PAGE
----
I have a Pi Alamode addon for the original Raspberry Pi B. I also have a Raspberry Pi Zero. This is my take on taking the combination to at least one extreme.
No 3D files in the object, just a screen grab from Sketchup from file I used to check fitment of the shield board to the Zero.
I took the measurements from my reference model of the Zero and used them to add the through mounting holes as well as the placement of the two by twenty 0.1 inch pitch pin header on the Zero in the Eagle CAD design. This, in combination with printing out the resulting pcb and checking the placement of the OTG cable and the mini HDMI to HDMI adapter allowed me to find a good placement for the Zero as well as placement for the components on the board.
Single sided PCB are fairly easy for a DIYer to create at home. By going with an eight pin dual n-channel MOSFET and four 1206 surface mount pull up resistors, I was able to get the entire circuit on one side with no jumpers required. To do so, I had to route some of the signals in between the pads for the resistors.
The seven pins near the one end of the board are used to select logic voltage of the Arduino board as well as select if the 5 and 3.3 volts from the Zero is passed on to the Arduino or not.
This board basically maps the RX/TX pins of the Zero to the TX/RX pins of the Arduino. One complication of this is that the Arudino Uno (at least up to and including the R3 version) has 5 volt TTL serial, but the Zero had 3.3 volt TTL serial.
There are a couple of ways of dealing with this, but the design used in this iteration of this board, I wired up an N-Channel enhancement MOSFET as a bidirectional logic level shifter between the Arduino and the Zero. If pins 1 and 2 of the seven pin male pin header are shorted with a jumper, the 3.3 volt supply of the Zero is routed to the Arduino side of the level shifter. with pins 2 and 3 of the header shorted, the 5 volt supply of the Zero is routed to the Arduino side of the level shifter.
Starting with the revision 3 of the Arduino Uno, a pin that is held at the logic voltage level of the Arduino has been added. On the Arudino Due, this pin is at 3.3 volts, and on the Arduino Uno R3, it is at 5 volts. If I had been willing to use jumpers, it might have been possible to route this pin from the Arduino to the logic level shifter to allow automatic selection of the IO voltage level by the shield from the Arduino, but for this iteration of this board I decided single sided was more important.
Pins 4 and 5 of the 7 pin pin header shorted out connect the 5 volt supply of the Zero and the Arduino. Pins 6 and 7 shorted out connect the 3.3 volt supply. There are limits to the Zero's power supply and you should check the power requirements of your stack of Arduino and shields to make sure you can power it from the Zero if you decide to do this. The rather short look I did online convinced me that it would be a good idea to add these jumpers to allow for either powering the Zero and the Arduino independently, or allowing the Zero to power the Arduino.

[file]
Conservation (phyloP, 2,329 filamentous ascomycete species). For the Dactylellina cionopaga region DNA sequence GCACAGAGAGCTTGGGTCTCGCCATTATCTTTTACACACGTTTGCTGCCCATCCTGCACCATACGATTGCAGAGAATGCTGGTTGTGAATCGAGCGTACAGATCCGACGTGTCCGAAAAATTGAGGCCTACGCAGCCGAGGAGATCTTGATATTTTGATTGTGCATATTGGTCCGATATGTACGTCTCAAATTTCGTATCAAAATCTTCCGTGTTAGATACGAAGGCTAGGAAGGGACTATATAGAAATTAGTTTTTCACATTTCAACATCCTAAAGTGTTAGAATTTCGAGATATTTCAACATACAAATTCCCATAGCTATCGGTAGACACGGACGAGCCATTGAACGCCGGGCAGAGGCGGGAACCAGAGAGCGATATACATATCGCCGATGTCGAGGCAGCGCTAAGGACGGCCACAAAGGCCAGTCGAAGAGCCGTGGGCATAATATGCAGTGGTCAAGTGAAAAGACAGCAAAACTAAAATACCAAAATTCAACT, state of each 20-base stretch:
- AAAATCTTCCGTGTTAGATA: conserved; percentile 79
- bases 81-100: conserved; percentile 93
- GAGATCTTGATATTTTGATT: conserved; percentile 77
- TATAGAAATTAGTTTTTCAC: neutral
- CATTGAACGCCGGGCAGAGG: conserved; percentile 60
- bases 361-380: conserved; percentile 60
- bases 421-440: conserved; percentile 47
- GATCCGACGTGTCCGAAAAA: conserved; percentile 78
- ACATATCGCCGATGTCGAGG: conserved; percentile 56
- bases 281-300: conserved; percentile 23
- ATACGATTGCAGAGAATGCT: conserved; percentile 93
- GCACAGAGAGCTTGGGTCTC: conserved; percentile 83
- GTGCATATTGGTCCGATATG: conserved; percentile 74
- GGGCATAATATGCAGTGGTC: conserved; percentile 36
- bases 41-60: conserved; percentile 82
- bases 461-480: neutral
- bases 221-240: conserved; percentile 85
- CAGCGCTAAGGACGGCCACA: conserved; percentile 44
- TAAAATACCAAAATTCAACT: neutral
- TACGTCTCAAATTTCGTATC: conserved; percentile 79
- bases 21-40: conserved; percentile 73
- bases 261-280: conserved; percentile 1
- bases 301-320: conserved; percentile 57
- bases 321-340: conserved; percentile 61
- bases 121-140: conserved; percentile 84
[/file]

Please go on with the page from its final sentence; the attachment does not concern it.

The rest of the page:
The cut out in the corner of this shield is to allow for space around the mini HDMI adapter on the Zero. This provides no strain relief. Best practice would be to design a case for this that properly supports the adapter, or perhaps using a mini HDMI to full size HDMI cable instead to try and prevent the surface mounted HDMI port on the Zero from getting ripped off due to deflection of the video cable.
One of the mounting holes for the Arduino ends up being very close to being directly under the OTG port on the Zero. A right angle OTG cable might be short enough in that access that you can use a stand off on either side of this shield to mount it to other shields in your stack. The power port on the Zero will require a right angle cable to be plugged in. From my measurements (haven't confirmed it yet, sorry) the right angle USB A to USB B Micro cable from StarTech should fit in this location.
The fourty pin (two by twenty) pin header connecting the Zero to this shield will likely have to be put in "upside down" with the long side of the pins going trough the shield, and the short side soldered down through the top size of the Zero. With this pin header in it's normal orientation, it may interfere with signal traces on the bottom of shields above this board. A right angle seven pin header should be used for the voltage selection as well for similar reasons. To keep this header from preventing one of the mounting holes on the Arduino from being used, it will have to point toward the Zero. If requested, I can move this header down so that is can point out from between the two mounting holes on this end.
I tried to place the voltage selection header far enough away from the camera port on the Zero to allow for it to be used.